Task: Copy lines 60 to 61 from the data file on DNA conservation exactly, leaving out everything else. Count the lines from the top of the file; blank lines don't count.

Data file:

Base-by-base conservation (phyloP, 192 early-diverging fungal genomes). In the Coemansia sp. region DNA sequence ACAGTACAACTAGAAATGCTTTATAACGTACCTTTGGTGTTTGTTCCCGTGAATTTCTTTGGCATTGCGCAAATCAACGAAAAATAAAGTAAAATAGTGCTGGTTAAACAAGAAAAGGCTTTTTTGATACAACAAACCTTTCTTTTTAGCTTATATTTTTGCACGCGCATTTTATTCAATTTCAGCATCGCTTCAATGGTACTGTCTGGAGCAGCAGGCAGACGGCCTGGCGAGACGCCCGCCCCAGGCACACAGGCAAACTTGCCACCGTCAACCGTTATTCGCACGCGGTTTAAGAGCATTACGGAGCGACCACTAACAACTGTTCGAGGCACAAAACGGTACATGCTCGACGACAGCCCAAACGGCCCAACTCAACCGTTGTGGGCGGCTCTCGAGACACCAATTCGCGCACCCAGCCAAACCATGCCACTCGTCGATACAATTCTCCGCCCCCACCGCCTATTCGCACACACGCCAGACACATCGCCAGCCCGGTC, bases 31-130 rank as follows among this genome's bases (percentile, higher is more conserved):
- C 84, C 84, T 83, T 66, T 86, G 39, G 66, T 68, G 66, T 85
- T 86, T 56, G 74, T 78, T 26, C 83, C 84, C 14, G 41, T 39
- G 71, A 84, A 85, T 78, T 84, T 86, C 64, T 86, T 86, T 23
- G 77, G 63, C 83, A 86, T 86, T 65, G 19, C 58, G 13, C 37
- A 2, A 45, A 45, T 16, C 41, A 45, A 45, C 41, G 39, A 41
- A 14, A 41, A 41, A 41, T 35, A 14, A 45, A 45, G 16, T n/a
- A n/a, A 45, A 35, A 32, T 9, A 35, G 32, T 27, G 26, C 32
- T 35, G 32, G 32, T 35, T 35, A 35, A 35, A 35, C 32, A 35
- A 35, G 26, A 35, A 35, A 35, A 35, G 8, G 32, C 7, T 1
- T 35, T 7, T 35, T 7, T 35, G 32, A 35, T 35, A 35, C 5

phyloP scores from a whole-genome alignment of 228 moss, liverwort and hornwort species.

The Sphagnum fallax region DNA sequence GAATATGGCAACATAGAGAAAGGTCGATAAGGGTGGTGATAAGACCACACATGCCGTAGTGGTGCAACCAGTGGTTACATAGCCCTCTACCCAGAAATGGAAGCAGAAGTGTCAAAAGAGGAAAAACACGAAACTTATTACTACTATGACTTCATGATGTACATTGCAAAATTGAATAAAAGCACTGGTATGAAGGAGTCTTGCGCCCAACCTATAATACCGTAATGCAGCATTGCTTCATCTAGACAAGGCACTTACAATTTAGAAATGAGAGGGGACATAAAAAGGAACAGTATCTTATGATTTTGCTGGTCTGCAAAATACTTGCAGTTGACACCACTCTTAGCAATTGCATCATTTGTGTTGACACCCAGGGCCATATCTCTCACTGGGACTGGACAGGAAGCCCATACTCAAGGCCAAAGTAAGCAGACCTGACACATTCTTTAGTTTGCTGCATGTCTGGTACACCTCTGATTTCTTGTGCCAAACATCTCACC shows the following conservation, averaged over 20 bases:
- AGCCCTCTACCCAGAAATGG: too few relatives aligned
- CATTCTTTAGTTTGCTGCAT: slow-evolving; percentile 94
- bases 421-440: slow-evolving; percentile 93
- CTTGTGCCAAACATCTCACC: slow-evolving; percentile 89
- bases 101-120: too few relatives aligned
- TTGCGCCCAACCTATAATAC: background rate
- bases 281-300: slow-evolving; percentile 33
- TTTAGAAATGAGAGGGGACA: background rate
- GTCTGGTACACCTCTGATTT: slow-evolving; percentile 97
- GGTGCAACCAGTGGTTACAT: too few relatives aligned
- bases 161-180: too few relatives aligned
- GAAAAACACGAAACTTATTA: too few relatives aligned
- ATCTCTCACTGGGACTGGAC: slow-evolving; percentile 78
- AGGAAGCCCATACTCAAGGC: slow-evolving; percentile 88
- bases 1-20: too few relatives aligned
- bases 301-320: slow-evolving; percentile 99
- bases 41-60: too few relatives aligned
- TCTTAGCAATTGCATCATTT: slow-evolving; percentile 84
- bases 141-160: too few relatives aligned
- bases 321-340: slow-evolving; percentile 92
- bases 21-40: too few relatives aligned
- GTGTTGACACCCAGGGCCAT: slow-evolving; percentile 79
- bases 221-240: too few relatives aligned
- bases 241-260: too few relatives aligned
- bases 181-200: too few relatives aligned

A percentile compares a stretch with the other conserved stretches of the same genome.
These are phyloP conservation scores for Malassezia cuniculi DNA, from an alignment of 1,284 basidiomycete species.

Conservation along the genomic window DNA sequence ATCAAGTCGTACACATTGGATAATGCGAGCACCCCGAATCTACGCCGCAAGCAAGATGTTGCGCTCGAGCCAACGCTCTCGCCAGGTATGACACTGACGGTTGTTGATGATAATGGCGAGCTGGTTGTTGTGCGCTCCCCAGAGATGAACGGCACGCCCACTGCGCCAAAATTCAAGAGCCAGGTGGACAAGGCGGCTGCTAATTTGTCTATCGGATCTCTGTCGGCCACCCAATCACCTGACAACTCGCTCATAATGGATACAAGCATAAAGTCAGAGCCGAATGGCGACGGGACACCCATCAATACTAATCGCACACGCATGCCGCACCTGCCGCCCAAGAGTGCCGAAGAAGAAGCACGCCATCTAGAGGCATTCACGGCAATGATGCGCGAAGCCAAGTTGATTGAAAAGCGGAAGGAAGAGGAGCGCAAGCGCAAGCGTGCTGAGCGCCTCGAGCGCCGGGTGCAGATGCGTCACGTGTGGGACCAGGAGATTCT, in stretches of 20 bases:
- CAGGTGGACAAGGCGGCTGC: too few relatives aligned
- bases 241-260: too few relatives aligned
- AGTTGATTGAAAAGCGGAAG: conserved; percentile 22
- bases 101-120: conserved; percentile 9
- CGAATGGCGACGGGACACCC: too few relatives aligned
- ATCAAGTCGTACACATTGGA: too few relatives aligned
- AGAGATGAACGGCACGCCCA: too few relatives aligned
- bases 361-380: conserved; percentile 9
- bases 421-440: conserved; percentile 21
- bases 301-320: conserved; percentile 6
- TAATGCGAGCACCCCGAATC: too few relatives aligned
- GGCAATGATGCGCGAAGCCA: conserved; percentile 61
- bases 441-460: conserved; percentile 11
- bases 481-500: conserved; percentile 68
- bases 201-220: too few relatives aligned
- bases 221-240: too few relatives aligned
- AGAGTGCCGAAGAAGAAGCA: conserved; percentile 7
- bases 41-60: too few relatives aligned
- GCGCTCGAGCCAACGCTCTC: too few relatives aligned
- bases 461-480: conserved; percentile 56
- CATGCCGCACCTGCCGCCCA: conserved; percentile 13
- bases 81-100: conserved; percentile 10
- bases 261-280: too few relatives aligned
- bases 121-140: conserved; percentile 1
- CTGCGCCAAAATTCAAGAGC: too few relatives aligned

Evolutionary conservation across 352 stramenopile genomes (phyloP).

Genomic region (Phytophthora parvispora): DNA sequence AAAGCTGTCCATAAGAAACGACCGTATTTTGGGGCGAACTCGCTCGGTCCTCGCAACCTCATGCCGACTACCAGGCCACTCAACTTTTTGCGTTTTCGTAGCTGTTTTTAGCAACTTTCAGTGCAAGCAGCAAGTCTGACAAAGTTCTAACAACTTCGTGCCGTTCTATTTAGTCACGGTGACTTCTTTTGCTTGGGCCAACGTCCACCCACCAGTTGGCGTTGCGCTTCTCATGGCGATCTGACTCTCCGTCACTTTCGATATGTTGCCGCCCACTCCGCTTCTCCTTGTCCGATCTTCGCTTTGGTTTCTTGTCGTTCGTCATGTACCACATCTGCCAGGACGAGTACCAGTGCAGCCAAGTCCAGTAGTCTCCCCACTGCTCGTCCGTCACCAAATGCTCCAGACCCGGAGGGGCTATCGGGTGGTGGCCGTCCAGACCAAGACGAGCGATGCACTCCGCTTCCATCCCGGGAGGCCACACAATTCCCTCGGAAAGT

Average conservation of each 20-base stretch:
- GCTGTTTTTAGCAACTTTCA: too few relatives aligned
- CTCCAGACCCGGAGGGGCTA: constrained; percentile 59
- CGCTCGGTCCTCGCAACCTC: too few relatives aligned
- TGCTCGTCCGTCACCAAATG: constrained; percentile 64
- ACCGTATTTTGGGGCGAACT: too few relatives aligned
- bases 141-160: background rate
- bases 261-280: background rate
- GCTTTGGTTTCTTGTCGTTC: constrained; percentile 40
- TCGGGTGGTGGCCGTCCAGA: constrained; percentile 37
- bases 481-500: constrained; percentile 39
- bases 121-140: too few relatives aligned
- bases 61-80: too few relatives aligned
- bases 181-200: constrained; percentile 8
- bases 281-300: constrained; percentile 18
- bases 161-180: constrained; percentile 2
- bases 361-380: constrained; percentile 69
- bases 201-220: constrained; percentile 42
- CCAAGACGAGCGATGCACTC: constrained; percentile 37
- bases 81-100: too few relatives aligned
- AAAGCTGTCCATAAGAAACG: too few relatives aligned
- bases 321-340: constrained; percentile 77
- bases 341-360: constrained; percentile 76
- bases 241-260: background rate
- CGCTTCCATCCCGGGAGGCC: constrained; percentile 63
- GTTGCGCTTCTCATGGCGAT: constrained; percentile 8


- GCGCTCGAGCCAACGCTCTC: too few relatives aligned
- bases 461-480: conserved; percentile 56